Instagram’s new marketing program paves way for more brands to spend

Instagram is bringing on dozens of new ad tech partners to help keep ads and marketing rolling on the platform.

Facebook’s image-sharing app announced the official launch of the Instagram Partner Program today, and it opens up more opportunities to inject commercials into people’s feeds, paid and non-paid. There are 40 ad tech companies plugging into the ecosystem as part of the program, including Nanigans, Adaptly, Hootsuite, Tongal and SocialCode.

“Our partners compliment Instagram’s marketing tools, simplifying and scaling success for businesses through their proprietary tools,” Instagram said in a blog post today. “We’re starting the program with 40 partners ready to power businesses around the globe.”

Instagram said these platforms were chosen for their expertise in ad tech, community management and content marketing. These types of partner programs are not new. For instance, Pinterest has a similar arrangement with technology players, and Facebook has its own program. But the partnerships are a way for social media sites to encourage more brand activity and spending.

Instagram is still a fairly new ad option for brands, and has only a fraction of Facebook’s 2.5 million advertisers. Still, it has benefitted from piggybacking on Facebook’s mature ad technology and sophisticated targeting tools.

Instagram already launched its ad API, which is a software platform that handles advertising orders from technology partners. The API rolled out this summer, and at the time Insatgram said the partner program was in the works, too. Both platform upgrades are meant to make it easier for advertisers to buy on Instagram and keep track of how campaigns perform.

In stats released today, Instagram cited a House of Blues campaign run by ad tech partner CitizenNet, which targeted people with similar musical tastes. The campaign ran in North Carolina and led to a 64 percent return on investment compared to how the venue’s campaigns typically perform, according to Instagram.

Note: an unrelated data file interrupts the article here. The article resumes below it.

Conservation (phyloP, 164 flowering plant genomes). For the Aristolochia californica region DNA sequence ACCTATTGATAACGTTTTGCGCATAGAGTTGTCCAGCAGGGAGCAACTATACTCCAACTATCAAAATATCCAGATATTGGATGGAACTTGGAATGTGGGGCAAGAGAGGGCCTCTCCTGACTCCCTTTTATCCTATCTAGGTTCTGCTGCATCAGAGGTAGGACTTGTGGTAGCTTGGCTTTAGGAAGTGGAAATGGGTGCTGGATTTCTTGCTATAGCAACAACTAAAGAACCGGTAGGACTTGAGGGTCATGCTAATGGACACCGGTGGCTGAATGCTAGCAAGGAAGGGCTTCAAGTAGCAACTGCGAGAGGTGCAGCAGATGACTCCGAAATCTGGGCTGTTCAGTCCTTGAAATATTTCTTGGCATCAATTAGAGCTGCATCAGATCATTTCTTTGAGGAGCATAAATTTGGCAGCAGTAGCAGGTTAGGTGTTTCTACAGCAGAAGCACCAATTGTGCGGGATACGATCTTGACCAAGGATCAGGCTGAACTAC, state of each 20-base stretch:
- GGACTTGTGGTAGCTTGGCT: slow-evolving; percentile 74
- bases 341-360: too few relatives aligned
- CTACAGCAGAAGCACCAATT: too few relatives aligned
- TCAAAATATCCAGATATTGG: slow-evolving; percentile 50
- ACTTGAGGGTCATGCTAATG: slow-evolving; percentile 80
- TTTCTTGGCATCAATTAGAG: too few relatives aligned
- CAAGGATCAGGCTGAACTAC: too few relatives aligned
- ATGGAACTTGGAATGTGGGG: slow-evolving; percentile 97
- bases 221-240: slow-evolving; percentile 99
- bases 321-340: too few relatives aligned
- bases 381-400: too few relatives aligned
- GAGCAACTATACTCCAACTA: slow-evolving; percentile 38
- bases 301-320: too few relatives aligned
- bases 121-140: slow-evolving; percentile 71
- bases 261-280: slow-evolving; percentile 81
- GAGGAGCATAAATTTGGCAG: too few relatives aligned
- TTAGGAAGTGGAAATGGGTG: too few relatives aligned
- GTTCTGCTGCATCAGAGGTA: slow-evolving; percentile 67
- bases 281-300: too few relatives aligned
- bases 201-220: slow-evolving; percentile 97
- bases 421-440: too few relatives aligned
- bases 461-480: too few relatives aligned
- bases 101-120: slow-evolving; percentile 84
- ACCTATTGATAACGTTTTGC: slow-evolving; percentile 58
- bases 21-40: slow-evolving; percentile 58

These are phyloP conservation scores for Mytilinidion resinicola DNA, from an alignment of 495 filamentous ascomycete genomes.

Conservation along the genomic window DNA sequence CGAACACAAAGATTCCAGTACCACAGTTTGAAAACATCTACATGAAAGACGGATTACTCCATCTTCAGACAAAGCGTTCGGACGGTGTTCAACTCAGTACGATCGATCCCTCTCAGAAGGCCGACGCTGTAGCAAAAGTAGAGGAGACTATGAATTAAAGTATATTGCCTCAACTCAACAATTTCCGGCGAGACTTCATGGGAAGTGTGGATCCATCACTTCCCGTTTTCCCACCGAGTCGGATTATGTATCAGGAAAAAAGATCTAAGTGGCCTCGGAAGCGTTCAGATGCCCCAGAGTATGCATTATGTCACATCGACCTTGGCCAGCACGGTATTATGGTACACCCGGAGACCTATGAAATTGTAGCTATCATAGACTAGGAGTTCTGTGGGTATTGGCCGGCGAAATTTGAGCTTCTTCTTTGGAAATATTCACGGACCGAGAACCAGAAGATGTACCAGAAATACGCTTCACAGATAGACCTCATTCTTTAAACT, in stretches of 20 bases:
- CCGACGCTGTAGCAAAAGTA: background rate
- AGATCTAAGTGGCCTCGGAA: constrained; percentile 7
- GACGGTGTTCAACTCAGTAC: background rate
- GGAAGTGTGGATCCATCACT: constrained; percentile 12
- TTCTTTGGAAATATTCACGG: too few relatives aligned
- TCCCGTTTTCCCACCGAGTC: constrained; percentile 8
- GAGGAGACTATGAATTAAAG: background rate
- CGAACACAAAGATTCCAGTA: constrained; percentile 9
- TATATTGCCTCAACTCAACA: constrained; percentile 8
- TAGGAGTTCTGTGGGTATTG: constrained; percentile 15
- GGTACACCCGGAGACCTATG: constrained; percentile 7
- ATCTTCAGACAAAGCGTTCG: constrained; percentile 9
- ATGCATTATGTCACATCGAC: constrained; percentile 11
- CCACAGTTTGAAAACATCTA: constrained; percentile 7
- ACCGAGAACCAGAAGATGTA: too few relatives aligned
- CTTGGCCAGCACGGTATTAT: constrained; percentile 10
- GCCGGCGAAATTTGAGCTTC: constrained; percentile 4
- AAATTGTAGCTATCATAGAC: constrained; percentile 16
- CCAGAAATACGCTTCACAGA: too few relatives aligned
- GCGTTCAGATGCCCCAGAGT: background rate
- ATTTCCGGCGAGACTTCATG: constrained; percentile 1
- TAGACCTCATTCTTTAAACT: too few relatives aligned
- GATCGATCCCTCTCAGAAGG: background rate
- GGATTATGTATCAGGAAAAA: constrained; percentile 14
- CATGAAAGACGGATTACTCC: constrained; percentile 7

House of Blues saw green with its ads
House of Blues saw green with its ads

The eyewear brand Hawkers International, working with, claimed that Instagram campaigns led to 26 percent lower costs per click on ads than it typically pays and half the cost per action, which is the way brands measure direct response marketing that drives people to take an action like “learn more” or “shop now.”

Viewable ad: Hawkers’ Instagram carousel ads.


These programs are important for boosting spending from advertisers that are used to planning campaigns through partners. For instance, SocialCode said 40 percent of its clients were now running some ads on Instagram.

Still, the ease of advertising could also lead to lower quality ads. There have been concerns that as Instagram becomes more commercial, the photo-sharing site could lose some of its artistic appeal. Facebook’s Sheryl Sandberg responded to questions during the latest quarterly earnings call with analysts by saying it was a topic that the company was focusing on. “Instagram is about the quality,” she said.

Still, even Instagram concedes taht the best way to ensure satisfaction — besides more engaging ad formats — is developing the ad technology that targets people who will be most receptive to the ads.

More in Media

The Guardian US is starting its pursuit of political ad dollars

The Guardian US is entering the race for political ad dollars.

How much is Possible’s future in Michael Kassan’s hands?

Some people in the know at Possible said they see the conference taking a bite out of Cannes’ attendance, most acutely by U.S.-based marketers who could save money by staying on this side of the Atlantic.

AI Briefing: How AI misinformation affects consumer thoughts on elections and brands

To boost its efforts around brand safety, IPG is adding more tools for identifying harmful content while also helping advertisers avoid appearing near it.